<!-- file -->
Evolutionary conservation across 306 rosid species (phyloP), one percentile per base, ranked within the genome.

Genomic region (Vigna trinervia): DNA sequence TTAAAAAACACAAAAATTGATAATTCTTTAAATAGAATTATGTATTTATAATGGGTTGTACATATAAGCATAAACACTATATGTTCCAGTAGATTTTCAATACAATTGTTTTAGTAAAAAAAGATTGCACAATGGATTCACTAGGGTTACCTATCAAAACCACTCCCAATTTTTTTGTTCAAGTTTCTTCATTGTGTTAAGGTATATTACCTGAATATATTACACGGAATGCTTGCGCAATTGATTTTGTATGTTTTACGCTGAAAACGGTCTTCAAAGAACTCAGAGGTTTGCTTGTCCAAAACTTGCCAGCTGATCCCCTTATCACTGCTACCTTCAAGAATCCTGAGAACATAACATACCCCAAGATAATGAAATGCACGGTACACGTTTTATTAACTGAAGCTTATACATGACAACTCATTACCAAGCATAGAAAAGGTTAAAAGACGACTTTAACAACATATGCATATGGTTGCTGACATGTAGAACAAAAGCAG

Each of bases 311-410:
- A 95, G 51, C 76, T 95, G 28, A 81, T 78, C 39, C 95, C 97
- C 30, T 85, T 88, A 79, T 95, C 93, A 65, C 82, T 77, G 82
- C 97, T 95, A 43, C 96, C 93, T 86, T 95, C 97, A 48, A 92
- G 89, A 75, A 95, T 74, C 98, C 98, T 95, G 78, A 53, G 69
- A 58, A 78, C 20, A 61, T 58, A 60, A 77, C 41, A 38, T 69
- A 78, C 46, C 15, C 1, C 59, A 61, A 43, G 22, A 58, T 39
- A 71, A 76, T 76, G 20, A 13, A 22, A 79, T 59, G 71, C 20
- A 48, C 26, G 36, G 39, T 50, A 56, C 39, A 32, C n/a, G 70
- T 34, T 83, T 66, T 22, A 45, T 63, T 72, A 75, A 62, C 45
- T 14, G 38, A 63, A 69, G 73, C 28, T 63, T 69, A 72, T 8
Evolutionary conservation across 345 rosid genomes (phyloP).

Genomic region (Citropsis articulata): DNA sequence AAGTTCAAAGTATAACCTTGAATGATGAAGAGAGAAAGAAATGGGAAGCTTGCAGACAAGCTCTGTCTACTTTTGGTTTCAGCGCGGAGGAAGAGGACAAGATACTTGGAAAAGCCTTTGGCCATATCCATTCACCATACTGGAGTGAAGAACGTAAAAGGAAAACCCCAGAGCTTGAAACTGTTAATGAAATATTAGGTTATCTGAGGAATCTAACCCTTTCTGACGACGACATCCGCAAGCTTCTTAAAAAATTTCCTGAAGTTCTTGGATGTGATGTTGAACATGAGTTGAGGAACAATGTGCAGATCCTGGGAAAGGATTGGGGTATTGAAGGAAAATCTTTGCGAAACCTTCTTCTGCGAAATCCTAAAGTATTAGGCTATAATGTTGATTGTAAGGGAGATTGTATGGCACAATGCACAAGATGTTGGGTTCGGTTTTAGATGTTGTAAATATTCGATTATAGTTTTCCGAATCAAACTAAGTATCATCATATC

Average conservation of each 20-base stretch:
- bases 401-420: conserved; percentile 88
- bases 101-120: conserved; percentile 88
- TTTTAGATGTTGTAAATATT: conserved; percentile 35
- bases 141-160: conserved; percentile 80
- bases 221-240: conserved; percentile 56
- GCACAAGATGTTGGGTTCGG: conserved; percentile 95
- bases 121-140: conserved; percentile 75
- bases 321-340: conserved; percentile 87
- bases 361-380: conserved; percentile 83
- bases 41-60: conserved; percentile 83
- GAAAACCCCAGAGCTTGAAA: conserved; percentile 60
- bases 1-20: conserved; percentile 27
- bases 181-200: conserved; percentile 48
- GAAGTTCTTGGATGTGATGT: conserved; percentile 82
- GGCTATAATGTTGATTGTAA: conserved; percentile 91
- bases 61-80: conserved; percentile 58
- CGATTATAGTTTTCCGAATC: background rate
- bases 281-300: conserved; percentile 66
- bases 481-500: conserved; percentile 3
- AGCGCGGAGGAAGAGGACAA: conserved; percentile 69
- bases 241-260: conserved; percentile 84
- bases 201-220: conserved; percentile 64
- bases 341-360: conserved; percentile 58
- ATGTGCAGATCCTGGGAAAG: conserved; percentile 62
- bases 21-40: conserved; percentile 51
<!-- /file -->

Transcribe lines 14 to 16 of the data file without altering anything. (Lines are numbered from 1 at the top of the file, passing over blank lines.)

Evolutionary conservation across 345 rosid genomes (phyloP).

Genomic region (Citropsis articulata): DNA sequence AAGTTCAAAGTATAACCTTGAATGATGAAGAGAGAAAGAAATGGGAAGCTTGCAGACAAGCTCTGTCTACTTTTGGTTTCAGCGCGGAGGAAGAGGACAAGATACTTGGAAAAGCCTTTGGCCATATCCATTCACCATACTGGAGTGAAGAACGTAAAAGGAAAACCCCAGAGCTTGAAACTGTTAATGAAATATTAGGTTATCTGAGGAATCTAACCCTTTCTGACGACGACATCCGCAAGCTTCTTAAAAAATTTCCTGAAGTTCTTGGATGTGATGTTGAACATGAGTTGAGGAACAATGTGCAGATCCTGGGAAAGGATTGGGGTATTGAAGGAAAATCTTTGCGAAACCTTCTTCTGCGAAATCCTAAAGTATTAGGCTATAATGTTGATTGTAAGGGAGATTGTATGGCACAATGCACAAGATGTTGGGTTCGGTTTTAGATGTTGTAAATATTCGATTATAGTTTTCCGAATCAAACTAAGTATCATCATATC

Average conservation of each 20-base stretch: